TORONTO -- North American stock markets enjoyed a relief rally in the aftermath of interest rate cuts on both sides of the border and a strong primary night for former U.S. vice president Joe Biden.

The Bank of Canada cut interest rates by 50 basis points Wednesday, a day after the U.S. Federal Reserve made a surprise emergency cut of equal size. Investors welcomed the reductions but also wondered if they signalled that central banks had evidence that the impact of the COVID-19 virus was worse than previously thought.

Those concerns appeared to dissipate Wednesday as investors accepted that the interventions meant the banks would support the economy so it doesn't fall on its face, says Allan Small, senior investment adviser at HollisWealth.

"Today people are kind of turning around and saying it seems like intervention is global," he said in an interview, noting that Japan has also said it will do what is required.

"I think there's this idea that the central banks even though they can't produce a cure for the disease they will do whatever it takes to help the economy during this time when obviously there's going to be a slowdown pretty much in most sectors."

The U.S. House of Representatives passed an US$8.3 billion emergency spending bill to battle the coronavirus outbreak that exceeds President Donald Trump's US$2.5 billion plan.

Biden's strong showing in a series of Democratic presidential primaries known as Super Tuesday also brought relief, especially among health care companies that fear rival Sen. Bernie Sanders medicare-for-all proposal.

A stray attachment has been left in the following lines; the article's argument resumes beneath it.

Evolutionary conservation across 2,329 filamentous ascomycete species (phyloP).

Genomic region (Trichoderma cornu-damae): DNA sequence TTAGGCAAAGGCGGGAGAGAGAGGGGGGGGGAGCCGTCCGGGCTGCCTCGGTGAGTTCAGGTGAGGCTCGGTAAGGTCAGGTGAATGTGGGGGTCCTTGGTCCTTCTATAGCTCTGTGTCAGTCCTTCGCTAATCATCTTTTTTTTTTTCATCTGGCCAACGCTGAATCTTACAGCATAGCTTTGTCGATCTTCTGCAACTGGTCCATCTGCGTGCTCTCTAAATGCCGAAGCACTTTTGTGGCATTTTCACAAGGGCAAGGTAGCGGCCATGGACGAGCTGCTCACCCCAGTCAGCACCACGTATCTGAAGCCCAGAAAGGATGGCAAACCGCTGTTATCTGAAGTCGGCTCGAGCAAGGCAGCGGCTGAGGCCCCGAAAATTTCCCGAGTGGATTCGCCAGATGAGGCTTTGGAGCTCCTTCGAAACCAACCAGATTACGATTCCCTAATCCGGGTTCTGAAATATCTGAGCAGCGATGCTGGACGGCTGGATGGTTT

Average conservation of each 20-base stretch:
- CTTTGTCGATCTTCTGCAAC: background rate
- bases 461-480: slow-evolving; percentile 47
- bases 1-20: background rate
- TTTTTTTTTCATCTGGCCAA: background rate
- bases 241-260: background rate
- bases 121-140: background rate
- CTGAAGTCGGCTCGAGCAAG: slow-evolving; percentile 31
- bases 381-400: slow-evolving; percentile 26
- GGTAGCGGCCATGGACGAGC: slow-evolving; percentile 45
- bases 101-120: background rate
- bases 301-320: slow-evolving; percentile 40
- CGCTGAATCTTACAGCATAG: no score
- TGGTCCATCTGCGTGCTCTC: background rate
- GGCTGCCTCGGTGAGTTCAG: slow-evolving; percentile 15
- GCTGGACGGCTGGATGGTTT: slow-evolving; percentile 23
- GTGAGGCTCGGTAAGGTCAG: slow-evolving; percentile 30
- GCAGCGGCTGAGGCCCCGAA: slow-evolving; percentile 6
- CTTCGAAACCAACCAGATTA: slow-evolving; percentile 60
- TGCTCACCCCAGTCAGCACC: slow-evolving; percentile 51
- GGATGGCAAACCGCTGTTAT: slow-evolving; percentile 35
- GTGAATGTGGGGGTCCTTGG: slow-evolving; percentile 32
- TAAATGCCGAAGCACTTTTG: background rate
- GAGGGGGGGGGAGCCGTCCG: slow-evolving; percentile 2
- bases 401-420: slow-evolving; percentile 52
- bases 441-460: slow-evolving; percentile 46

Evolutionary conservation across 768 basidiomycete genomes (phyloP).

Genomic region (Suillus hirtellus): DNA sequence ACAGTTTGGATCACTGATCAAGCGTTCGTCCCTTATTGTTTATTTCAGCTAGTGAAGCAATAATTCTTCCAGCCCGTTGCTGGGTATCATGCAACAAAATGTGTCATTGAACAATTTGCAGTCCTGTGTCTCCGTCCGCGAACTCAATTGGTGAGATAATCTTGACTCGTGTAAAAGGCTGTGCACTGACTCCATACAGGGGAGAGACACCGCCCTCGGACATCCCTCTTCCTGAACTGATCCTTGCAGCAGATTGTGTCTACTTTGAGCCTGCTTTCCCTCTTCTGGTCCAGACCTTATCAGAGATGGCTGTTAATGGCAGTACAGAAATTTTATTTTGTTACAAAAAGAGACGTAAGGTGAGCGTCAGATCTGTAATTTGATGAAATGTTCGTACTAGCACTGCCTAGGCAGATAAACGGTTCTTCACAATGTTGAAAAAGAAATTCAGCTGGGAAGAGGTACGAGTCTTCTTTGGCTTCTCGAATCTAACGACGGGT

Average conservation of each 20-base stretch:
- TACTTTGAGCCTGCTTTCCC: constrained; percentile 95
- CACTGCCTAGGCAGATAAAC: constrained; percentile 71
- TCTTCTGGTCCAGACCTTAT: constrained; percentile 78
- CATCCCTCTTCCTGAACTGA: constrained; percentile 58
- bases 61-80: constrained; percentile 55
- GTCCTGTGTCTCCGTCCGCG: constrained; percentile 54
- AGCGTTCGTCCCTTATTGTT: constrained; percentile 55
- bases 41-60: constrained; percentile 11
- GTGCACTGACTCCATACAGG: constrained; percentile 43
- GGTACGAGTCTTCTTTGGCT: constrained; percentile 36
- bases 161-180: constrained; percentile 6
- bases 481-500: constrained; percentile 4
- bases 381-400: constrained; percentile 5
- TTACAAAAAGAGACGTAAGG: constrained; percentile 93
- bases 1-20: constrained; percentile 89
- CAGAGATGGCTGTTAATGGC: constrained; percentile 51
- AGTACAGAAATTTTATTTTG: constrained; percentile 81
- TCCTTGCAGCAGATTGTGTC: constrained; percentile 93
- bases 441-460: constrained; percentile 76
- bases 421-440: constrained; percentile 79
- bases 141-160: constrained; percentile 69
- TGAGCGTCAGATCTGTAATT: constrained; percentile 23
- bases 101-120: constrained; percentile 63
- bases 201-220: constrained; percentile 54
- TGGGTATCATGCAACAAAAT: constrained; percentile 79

And the U.S. 10-year treasury yield inched above one per cent a day after dropping to a record low.

"I think that spooked the market. Today they seem more stable. I think that has helped," said Small who referred to the various measures as enducing the relief rally.

The S&P/TSX composite index closed up 355.91 points or 2.2 per cent at 16,779.53 for the largest single-day gain in 14 months.

In New York, the Dow Jones industrial average was up 1,173.45 points or 4.5 per cent at 27,090.86. The S&P 500 index was up 126.75 points at 3,130.12, while the Nasdaq composite was up 334.00 points at 9,018.09.

The Canadian dollar traded for 74.67 cents US compared with an average of 74.83 cents US on Tuesday in the wake of a decision by the Bank of Canada to cut its key interest rate to address worries about the economic impact of the new coronavirus.

All 11 major sectors on the TSX gained led by technology, real estate and health care.

Shopify Inc. and Lightspeed POS Inc. gained 7.7 and 7.5 per cent, respectively.

Cannabis producers Cronos Group, The Green Organic Dutchman Holdings Inc. and Hexo Corp. saw their shares gain as much as 12 per cent.

Materials moved higher as Teck Resources Ltd. gained nearly nine per cent as copper rose.

The April gold contract was down US$1.40 at US$1,643.00 an ounce and the May copper contract was up 1.3 cents at US$2.59 a pound.

Energy moved higher despite a dip in crude oil prices as Russia signalled it's opposed to Saudi Arabia's push for drastic oil cuts to address demand shortfalls.

The April crude contract was down 40 cents at US$46.78 per barrel and the April natural gas contract was up 2.7 cents at US$1.83 per mmBTU.

The Bank of Canada's rate cut coupled with the federal government's recent easing of its stress test for residential mortgages risk re-igniting the housing market in large urban cities and raising the chances of a housing bubble, said Small.

"It's like you're adding kerosene for the fire," he said.

"One day rates will be higher and how will people afford it? I don't know but one day hasn't come in a long time."